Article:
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Ashe reports two new COVID-19 related deaths

ASHE COUNTY — AppHealthCare has recorded two new COVID-19 deaths in Ashe County as of June 15, totaling the number of deaths at 46.

As of June 16, there were seven active cases in Ashe County, two active cases in Alleghany and 10 active cases in Watauga. In total, Ashe has seen 2,266 cumulative cases since testing for the virus began. Alleghany has the lowest of the three counties with 1,066 and Watauga has the highest with 4,744.

Currently, 11 individuals are being actively monitored in Ashe. None are being monitored in Alleghany and only one is being monitored in Watauga.

With the two deaths, Ashe County has posted the most fatalities in the three counties with 46. Watauga trailed behind with 31 and Alleghany has remained at a low five.

The report of the two deaths comes just as the county reaches 39 percent fully vaccinated. Forty-two percent of the population has received at least one dose.

In a recent June 11 situation update provided by AppHealthCare, it stated that cases have declined in recent weeks aside from two individuals in the Ashe County Detention Center. The last positive test result was recorded on June 7.

“As COVID-19 continues to impact our community, we encourage everyone to do their part to help reduce the spread of COVID-19. The safety and well-being of our community is our top priority. We have protocols in place to ensure that we are able to meet the needs of our patients and our community, and masks are still required throughout the facility at this time,” said Ashe Memorial Hospital in a statement.

Ashe has steadily remained in the “light yellow” stage with moderate impact. Only nine counties in North Carolina are in “green” which records low impact.

A of noon on June 14, North Carolina has reported 1,008,926 total cases since the beginning of the pandemic.

The World Heath Organization reported that there have been 175,847,347 confirmed cases of COVID-19 globally as of 11 a.m. on June 15. This also includes 3,807,276 worldwide deaths.

As of June 14, the WHO reported that 2,187,874,534 vaccine doses have been administered.

Museum of Ashe County History holds evening celebration to show off its newest exhibit

JEFFERSON — Crowds gathered in the halls of Ashe County’s historic 1904 Courthouse on the afternoon of June 11, to celebrate the Museum of Ashe County History’s newest exhibit.

The exhibit, titled “Real Americans: Native Americans in Ashe County” puts focus on what life in the region was like prior to European settlement and features a large number of American Indian artifacts found in Ashe County and the surrounding area.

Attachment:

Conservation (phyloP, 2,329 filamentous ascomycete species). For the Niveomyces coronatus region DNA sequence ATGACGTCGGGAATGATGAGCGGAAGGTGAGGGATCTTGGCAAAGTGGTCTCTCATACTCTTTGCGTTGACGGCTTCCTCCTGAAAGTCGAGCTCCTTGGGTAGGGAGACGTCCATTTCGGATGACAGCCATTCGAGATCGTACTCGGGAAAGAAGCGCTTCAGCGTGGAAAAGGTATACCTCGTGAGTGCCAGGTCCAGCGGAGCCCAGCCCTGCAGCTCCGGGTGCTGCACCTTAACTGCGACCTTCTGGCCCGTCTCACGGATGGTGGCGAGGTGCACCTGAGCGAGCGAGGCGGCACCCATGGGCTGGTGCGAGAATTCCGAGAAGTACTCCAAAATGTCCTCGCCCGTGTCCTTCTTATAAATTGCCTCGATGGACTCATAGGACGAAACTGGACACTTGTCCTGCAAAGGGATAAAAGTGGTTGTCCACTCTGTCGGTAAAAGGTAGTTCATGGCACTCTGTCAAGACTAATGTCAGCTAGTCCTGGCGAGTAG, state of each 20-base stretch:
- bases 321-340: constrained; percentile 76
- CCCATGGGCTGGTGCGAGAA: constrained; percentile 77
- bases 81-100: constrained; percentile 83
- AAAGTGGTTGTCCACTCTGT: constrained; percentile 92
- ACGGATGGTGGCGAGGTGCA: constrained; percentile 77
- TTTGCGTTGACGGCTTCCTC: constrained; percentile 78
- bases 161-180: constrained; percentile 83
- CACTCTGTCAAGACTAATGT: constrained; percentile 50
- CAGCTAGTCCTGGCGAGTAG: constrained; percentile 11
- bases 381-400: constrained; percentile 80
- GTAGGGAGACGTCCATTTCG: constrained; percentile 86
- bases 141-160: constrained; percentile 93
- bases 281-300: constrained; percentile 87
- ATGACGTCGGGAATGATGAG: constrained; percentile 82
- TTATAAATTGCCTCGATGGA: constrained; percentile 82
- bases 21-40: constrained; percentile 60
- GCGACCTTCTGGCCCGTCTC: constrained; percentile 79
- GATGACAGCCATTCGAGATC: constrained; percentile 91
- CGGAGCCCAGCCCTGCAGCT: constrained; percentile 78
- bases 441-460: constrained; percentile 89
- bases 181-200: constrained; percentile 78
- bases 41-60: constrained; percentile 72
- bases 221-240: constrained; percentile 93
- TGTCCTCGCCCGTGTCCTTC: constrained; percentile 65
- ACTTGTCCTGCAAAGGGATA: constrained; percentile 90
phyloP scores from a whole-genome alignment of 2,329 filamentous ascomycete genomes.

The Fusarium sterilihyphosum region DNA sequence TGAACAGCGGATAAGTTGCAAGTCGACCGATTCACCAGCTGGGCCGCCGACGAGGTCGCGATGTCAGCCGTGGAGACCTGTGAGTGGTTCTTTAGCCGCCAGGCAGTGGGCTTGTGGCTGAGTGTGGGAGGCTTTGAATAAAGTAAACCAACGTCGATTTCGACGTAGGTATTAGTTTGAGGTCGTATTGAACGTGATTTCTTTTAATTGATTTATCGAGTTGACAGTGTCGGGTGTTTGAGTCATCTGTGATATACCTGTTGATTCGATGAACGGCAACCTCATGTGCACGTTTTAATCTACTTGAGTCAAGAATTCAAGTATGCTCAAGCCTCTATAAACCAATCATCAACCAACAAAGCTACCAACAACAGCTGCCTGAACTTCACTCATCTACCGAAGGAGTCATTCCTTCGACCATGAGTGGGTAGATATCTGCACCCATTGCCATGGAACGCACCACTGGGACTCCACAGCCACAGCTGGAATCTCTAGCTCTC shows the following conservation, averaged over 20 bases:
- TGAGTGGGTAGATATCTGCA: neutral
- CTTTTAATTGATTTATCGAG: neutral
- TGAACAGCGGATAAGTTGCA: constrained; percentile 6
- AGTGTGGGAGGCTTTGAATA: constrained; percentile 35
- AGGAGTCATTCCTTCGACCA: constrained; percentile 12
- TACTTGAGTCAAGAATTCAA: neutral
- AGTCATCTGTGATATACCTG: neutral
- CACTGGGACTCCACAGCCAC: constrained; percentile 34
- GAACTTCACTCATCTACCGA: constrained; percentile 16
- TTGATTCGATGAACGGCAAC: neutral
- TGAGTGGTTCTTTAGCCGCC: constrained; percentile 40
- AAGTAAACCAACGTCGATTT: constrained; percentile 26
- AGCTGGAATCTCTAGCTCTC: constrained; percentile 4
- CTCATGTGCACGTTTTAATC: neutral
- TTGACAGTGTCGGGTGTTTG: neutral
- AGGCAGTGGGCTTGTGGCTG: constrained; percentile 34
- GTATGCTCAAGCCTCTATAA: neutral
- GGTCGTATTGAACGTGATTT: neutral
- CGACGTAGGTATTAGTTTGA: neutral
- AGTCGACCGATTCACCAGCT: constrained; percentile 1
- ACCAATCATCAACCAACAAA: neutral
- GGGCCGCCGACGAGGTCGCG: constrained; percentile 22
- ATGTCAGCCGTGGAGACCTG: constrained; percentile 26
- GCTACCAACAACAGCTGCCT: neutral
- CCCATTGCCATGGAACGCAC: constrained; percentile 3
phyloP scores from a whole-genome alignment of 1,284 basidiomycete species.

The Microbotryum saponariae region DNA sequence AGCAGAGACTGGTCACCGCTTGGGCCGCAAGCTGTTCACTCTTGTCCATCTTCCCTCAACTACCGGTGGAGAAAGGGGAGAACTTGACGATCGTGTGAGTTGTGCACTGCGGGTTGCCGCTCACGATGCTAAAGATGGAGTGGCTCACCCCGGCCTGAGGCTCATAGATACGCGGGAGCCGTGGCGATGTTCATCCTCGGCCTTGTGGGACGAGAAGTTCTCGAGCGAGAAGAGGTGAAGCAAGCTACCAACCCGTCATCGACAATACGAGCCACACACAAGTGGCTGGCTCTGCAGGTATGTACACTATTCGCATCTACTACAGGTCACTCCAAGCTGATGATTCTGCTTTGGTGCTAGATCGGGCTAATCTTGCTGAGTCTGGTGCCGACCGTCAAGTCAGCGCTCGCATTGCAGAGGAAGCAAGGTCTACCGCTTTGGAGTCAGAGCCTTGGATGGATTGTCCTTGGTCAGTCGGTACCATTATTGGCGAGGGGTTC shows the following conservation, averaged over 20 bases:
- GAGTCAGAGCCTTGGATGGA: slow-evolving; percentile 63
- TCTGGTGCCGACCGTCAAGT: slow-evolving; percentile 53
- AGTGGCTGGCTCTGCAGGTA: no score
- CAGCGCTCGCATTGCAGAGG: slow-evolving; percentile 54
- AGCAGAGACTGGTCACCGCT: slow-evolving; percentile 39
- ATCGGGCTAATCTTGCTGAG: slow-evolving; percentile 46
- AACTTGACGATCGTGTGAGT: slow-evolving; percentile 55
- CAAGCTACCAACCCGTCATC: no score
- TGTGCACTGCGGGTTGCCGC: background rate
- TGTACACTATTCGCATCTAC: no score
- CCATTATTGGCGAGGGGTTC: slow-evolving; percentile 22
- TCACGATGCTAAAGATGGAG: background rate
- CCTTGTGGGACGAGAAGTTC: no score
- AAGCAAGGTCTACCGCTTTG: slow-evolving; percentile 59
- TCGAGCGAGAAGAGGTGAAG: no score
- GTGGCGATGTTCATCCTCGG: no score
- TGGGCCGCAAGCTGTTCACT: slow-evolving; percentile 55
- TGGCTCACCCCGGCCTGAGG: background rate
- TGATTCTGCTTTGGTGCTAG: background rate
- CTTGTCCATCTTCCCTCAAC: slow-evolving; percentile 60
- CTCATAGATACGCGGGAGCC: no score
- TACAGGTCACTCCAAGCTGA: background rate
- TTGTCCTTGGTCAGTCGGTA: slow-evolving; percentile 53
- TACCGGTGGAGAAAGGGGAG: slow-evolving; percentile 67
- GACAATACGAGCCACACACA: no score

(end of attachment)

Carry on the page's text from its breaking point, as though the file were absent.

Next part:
“We did over three months worth of research to prepare for this exhibit,” said Don Long, curator of the Museum of Ashe County History. “One of the things we were determined to do was to present the Native American story from their own perspective. To try to understand how they saw their story, and to tell it their way.”

Though the finishing touches had been put on the exhibit around the end of 2020, due to COVID-19 protocols the museum has been waiting for the right opportunity to celebrate the exhibit’s opening with the public.

The “Real Americans” exhibit offers both a broad overview of various Native American cultures from across the nation, while also putting major focus on regional tribes such as the Cherokee. The display also features a wide range of artifacts found in the area, including projectile points, arrowheads and pottery, as well as a unique stone face effigy.

“This particular exhibit was made from a contribution from an individual here in Ashe County who collected a lot of his artifacts here in the county — the majority of them. So it’s not like you’re doing an exhibit of something that’s not from the area. It’s representative of the history of the county,” said Dr. Lee Beckworth, president of the Museum of Ashe County History. “Don Long did the set up for the exhibit, he did a great job presenting the artifacts and everyone that visited seemed very complimentary.”

Present alongside many Ashe County residents at the event were several members of local government, such as town alderman and council members from the various Ashe communities. Though evening’s event centered around the “Real Americans” exhibit, the festivities also offered locals a chance to converse with old friends, meet new ones and enjoy the different displays the museum has to offer.

“We were real pleased with the turnout. We made a special effort to invite the Alderman and the commissioners and we had several of them attend from all three of the towns,” said Beckworth. “We were real pleased that they turned out, and also the general public, we had quite a few from the general public that came. Everyone that comes to this museum is always complimentary about the quality and presentation of the exhibits and the way the courthouse has been preserved.”

Likewise, Long, who along with other museum staff spent months putting together the “Real Americans” display says he was pleased with the way the night’s festivities played out.

“Tonight went very well, we were pleased with the turnout. People have been very interested in the Native American exhibit which we were celebrating, but also just touring through the museum and seeing the other things that we’ve been able to display,” said Long.

The Museum of Ashe County History is located on 301 East Main Street in Jefferson and is free to the public. The museum is open Tuesday-Saturday from 10 a.m. to 4 p.m. For more information about their upcoming events or displays call (336) 846-1904.

Ashe County Board of Commissioners hold budget sessions for fiscal year 2021-22